The Danny Dietz Jr. Foundation – a 501(c)(3) non-profit – is dedicated to enriching the lives of youth and young adults through strenuous mental and physical activities designed to create U. S. citizens who are engaged and contributing members of their communities. 


The Danny Dietz Jr. Foundation is not affiliated with the Danny Dietz Memorial Fund.



The founding of the Danny Dietz Foundation was catalyzed from a tragic event that occurred on June 28, 2005 where Danny Dietz, a U. S. Navy SEAL Team member, valiantly gave his life for his country during Operation Red Wings in Afghanistan. Danny, who in childhood felt the stirrings of discontentment and struggled to find his spot, rose to his calling in 1999 upon enlisting in the Navy and again in 2001 when he earned his Trident. As a result of this event and in honor of Danny Dietz and his giving and heroic nature, The Danny Dietz Foundation was formed for the purpose of bettering the community by training and mentoring at-risk youth by providing a means for them to both get the mental and physical help that they need.


Within the Foundation people of all ages and groups come together with the notion of “Team First” and in doing so accomplish the desired result of synergy. Synergy simply meaning is that the whole is greater than the sum of its parts. The physical emphasis is always directed in a safe and prudent method that stresses the concepts of “Team First”. The effectiveness is found through a series of principals in our physical training as well as sustainable and consistent mentorship and tutoring provided. As participants in the program develop an understanding and incorporate the Founding Principles into their lives, they realize they are capable of achieving something greater than an individual can accomplish alone.



There is a lack of programs in the Denver metro area for at-risk youth to physically and mentally better themselves while obtaining mentorship in a meaningful and maintainable way. We have created a program that removes this need by challenging and guiding our at-risk youth to become the best that they can be while not allowing the negative outside forces to drive them down.



"At-Risk" is an extremely broad term but ultimately we have narrowed it down to a few indicators: Limited proficiency in school (reading/writing in particular), having experienced continued abuse, having a disability or illness, or having exhibited consistent behavior problems.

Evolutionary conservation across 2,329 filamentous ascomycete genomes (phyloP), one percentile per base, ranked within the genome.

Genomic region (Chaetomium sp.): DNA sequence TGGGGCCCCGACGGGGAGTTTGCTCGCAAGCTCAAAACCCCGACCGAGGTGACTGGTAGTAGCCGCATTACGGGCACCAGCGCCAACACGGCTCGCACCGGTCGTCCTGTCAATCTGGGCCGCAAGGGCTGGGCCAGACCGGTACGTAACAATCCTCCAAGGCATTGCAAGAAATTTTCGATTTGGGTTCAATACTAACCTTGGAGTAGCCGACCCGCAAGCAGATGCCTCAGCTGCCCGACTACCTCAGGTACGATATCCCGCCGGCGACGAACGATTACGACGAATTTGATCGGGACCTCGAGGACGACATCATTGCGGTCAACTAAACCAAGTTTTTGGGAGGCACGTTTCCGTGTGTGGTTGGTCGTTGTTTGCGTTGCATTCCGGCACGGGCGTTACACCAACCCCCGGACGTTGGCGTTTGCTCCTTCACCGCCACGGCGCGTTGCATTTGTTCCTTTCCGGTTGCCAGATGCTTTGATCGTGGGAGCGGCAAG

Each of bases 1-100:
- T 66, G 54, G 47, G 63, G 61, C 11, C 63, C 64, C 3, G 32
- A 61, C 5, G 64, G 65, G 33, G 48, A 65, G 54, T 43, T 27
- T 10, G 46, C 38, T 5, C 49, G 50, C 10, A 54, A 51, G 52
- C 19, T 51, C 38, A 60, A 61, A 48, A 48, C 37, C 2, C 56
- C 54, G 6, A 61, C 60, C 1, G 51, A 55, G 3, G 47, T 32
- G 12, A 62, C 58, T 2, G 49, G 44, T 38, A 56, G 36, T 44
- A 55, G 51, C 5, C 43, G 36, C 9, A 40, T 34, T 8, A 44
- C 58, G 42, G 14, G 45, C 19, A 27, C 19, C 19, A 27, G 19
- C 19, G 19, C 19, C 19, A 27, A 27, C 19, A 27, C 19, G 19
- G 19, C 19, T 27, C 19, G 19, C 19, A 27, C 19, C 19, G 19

We prefer to have all of our students together in one environment.  This allows the mix of at risk youth and role model youth creating the best learning environment possible.  The kids are able to learn from each other’s hardships and what they do to overcome them.  



Currently the majority of our kids come from word of mouth, whether that is from the court system, police department, school systems and/or community referrals.  When additional funds become available we will have the ability to officially partner with the court system and school districts to expand our outreach with at risk youth.


2010 - 6 at risk out of 10. 2011 - 9 at risk out of 15. 2012 - 11 at risk out of 18. 2013 - 18 at risk out of 30. 2014 - 42 at risk out of 70. 2015 - 69 at risk out of 115. 2016 - 120 at risk out of 200. In 2017 we are approaching 200 at risk students that we serve!



With the help of grants and other funds our vision is to expand our at-risk program as soon as effectively possible - in a sustainable and meaningful way. Additional funds will enable us to bring on more mentors that we trust would fit in with our culture and with our goals/perspectives as well as to buy a facility that allows us full time access for our youth. 




  • Danny Dietz Jr.

    "Keep trying, no matter how hard it seems; it will get easier."

  • Donald Winters, Navy Secretary

    "(Dietz and Axelson) continued to fight the enemy with undiminished zeal, covering the extraction of the rest of their team while they stayed and fought. Putting the safety of their teammates ahead of their own, they displayed extraordinary heroism in combat.”

  • Danny Dietz Jr.

    "Quitters never win, and winners never quit."